Why was the Obama health plan so controversial and difficult to understand? In this readable, entertaining, and substantive book, Stuart Altman—inter-nationally recognized expert in health policy and adviser to five US presidents—and fellow health care specialist David Shactman explain not only the Obama health plan but also many of the intriguing stories in the hundred-year saga leading up to the landmark 2010 legislation. Blending political intrigue, policy substance, and good old-fashioned storytelling, this is the first book to place the Obama health plan within a historical perspective. The authors describe the sometimes haphazard, piece-by-piece construction of the nation’s health care system, from the early efforts of Franklin Roosevelt and Harry Truman to the later additions of Ronald Reagan and George W. Bush. In each case, they examine the factors that led to success or failure, often by illuminating little-known political maneuvers that brought about immense shifts in policy or thwarted herculean efforts at reform. Despite its importance in history, few people know that Richard Nixon marshaled the best attempt to enact universal health care; or that he arranged secret health policy meetings with aides to Ted Kennedy in the basement of a Washington, DC, church. Who knew that the American Medical Association (AMA) publicly questioned the surgeon general’s report that tobacco was harmful in order to defeat the Medicare bill, or that three separate sex scandals obstructed the road to universal health care? The authors look at key moments in health care history: the Hill–Burton Act in 1946, in which one determined poverty lawyer secured the rights of the uninsured poor to get hospital care; the "three-layer cake" strategy of powerful House Ways and Means Committee Chairman Wilbur Mills to enact Medicare and Medicaid under Lyndon Johnson in 1965; the odd story of how Medicare catastrophic insurance was passed by Ronald Reagan in 1988 and then repealed because of public anger in 1989; and the fact that the largest and most expensive expansion of Medicare was enacted by George W. Bush in 2003. President Barack Obama is the protagonist in the climactic chapter, learning from the successes and failures chronicled throughout the narrative. The authors relate how, in the midst of a worldwide financial meltdown, Obama overcame seemingly impossible obstacles to accomplish what other presidents had tried and failed to achieve for nearly one hundred years. This book is essential reading for every American who must navigate the US health care system.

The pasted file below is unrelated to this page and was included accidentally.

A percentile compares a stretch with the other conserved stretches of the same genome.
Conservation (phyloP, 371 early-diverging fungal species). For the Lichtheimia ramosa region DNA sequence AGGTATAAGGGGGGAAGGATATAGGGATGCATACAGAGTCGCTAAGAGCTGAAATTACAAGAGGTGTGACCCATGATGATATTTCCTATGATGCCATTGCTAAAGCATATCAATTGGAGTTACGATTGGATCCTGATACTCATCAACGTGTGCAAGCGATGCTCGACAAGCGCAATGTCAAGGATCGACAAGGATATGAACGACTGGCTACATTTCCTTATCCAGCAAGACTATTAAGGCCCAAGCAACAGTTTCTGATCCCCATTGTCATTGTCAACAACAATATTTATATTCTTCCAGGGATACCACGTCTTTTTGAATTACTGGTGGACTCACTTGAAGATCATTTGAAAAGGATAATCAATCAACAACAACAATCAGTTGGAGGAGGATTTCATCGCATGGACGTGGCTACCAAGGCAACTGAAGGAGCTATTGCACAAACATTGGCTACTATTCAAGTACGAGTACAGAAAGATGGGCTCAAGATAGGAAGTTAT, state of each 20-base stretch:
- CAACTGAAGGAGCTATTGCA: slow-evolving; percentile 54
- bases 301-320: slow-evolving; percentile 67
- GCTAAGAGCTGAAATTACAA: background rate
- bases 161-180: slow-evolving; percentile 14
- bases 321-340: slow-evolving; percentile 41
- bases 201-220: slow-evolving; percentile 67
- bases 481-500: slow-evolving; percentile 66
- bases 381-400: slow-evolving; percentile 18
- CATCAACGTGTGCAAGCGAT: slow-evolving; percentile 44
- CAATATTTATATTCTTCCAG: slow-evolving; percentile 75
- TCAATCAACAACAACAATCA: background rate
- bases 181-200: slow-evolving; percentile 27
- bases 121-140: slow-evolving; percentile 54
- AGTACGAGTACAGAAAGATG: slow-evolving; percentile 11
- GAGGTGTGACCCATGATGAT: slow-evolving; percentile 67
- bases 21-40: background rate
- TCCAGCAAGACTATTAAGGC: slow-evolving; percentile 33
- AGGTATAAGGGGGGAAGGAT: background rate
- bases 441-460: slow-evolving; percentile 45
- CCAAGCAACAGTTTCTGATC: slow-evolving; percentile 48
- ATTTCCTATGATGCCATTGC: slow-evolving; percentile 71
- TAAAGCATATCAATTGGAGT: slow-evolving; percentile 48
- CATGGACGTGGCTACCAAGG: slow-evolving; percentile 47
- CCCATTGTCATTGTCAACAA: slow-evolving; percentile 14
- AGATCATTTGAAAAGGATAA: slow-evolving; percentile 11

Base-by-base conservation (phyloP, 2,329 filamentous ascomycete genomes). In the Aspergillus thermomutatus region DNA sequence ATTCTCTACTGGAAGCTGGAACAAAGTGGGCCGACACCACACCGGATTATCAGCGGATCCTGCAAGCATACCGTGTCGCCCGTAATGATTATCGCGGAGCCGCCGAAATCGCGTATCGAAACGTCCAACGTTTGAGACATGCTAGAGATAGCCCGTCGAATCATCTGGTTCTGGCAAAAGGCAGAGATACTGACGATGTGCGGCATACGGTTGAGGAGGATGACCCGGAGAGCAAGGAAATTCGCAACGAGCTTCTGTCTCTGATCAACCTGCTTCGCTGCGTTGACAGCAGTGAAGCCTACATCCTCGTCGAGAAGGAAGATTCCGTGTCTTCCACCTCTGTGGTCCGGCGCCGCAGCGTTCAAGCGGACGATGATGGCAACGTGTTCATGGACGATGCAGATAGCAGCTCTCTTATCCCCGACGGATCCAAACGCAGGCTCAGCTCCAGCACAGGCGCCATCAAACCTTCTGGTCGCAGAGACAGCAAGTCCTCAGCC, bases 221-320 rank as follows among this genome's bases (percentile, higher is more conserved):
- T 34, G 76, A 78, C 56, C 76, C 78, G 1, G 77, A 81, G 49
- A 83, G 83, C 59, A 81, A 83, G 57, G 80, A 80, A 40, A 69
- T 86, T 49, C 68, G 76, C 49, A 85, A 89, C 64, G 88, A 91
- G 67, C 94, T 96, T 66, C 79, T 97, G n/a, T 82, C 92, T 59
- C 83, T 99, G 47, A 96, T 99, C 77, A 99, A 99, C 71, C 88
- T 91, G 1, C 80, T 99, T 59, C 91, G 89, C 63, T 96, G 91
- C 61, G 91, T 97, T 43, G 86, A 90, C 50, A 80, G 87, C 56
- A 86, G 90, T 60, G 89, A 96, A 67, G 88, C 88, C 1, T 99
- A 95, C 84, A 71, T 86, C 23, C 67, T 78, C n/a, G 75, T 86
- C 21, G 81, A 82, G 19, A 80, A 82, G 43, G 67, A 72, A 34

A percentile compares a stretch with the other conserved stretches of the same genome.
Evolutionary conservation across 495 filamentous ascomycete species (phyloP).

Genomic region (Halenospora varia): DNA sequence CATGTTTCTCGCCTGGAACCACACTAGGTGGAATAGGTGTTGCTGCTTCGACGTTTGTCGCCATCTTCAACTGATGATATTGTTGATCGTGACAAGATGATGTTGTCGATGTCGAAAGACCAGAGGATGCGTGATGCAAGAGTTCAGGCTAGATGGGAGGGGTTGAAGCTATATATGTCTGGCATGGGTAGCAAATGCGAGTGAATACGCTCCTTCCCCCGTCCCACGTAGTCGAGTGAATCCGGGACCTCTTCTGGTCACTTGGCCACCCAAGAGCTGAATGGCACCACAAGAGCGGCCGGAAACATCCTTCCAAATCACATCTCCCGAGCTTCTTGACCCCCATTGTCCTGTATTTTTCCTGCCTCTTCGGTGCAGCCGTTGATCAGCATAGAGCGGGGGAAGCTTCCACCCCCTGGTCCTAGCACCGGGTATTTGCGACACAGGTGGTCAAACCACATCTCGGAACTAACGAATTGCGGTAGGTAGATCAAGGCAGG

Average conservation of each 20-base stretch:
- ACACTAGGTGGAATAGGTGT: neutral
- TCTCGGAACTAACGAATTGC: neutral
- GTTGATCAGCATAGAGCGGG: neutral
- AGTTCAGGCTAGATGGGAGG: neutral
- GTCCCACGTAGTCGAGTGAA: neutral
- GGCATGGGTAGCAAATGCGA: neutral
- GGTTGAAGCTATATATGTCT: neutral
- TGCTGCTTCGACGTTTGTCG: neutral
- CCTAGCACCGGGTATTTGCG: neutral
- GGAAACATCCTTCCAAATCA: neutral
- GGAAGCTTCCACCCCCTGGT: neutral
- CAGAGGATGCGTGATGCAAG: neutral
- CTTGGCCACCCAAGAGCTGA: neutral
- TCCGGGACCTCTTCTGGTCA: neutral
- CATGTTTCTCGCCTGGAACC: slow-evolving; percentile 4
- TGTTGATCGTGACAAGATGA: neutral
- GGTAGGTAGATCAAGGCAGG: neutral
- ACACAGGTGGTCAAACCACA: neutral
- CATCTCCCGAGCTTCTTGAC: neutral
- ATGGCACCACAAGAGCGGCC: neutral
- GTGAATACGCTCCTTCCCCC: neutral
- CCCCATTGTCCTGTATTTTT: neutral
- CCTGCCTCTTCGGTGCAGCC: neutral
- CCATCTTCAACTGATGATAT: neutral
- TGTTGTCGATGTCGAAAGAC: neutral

"Power, Politics, and Universal Health Care is a first-rate analysis, skillfully tracing the political, social, and economic forces that, for nearly a century, thwarted efforts to enact universal health insurance legislation. At times, it reads more like a novel than a policy book as it tells the fascinating story of how the forces that frustrated past efforts to provide universal insurance coverage were overcome to pass the Affordable Care Act."
-Robert D. Reischauer, president of the Urban Institute and former director of the Congressional Budget Office, 1989–1995
"A riveting journey through the history of US health care reform. This book is a must-read for anyone who wants to understand America’s elusive search for universal coverage and affordable care. Altman and Shactman do the impossible—make sense of our complex health system in an accessible and compelling way."
-Jonathan Oberlander, PhD, professor at the University of North Carolina at Chapel Hill and author of The Political Life of Medicare
"Stuart Altman and David Shactman’s new book does a superb job of capturing the essence of the meandering odyssey of health care policy.... They describe the pivotal events and characters of the development of universal health care with the intimacy of good storytelling. The authors make you feel like you are there."
-Charles N. Kahn III, president and CEO of the Federation of American Hospitals and former staff director of the House Ways and Means Health Subcommittee, 1995–1998
"There is not an American who has been more active and relevant in the health reform debate for the last forty years than Stuart Altman. With his talented partner, David Shactman, he has produced a well-written, insightful personal recollection of the evolution of health reform. It is an invaluable contribution to understanding how all major reforms are built on the triumphs and failures of past attempts and cannot be achieved without the application of lessons learned, leadership, good timing, and luck."
-Chris Jennings, former senior health reform adviser to President Bill Clinton, 1994–2001
"Rendered more in the riveting prose of a spy novel than in the turgid text that usually emits from academia, the authors present an insider’s narrative of the major defeats and small victories in the century-old quest to provide all Americans, rich and poor, financial and physical access to timely health care without bankrupting their families."
-Uwe E. Reinhardt, PHD, James Madison Professor of Political Economy at the Woodrow Wilson School at Princeton University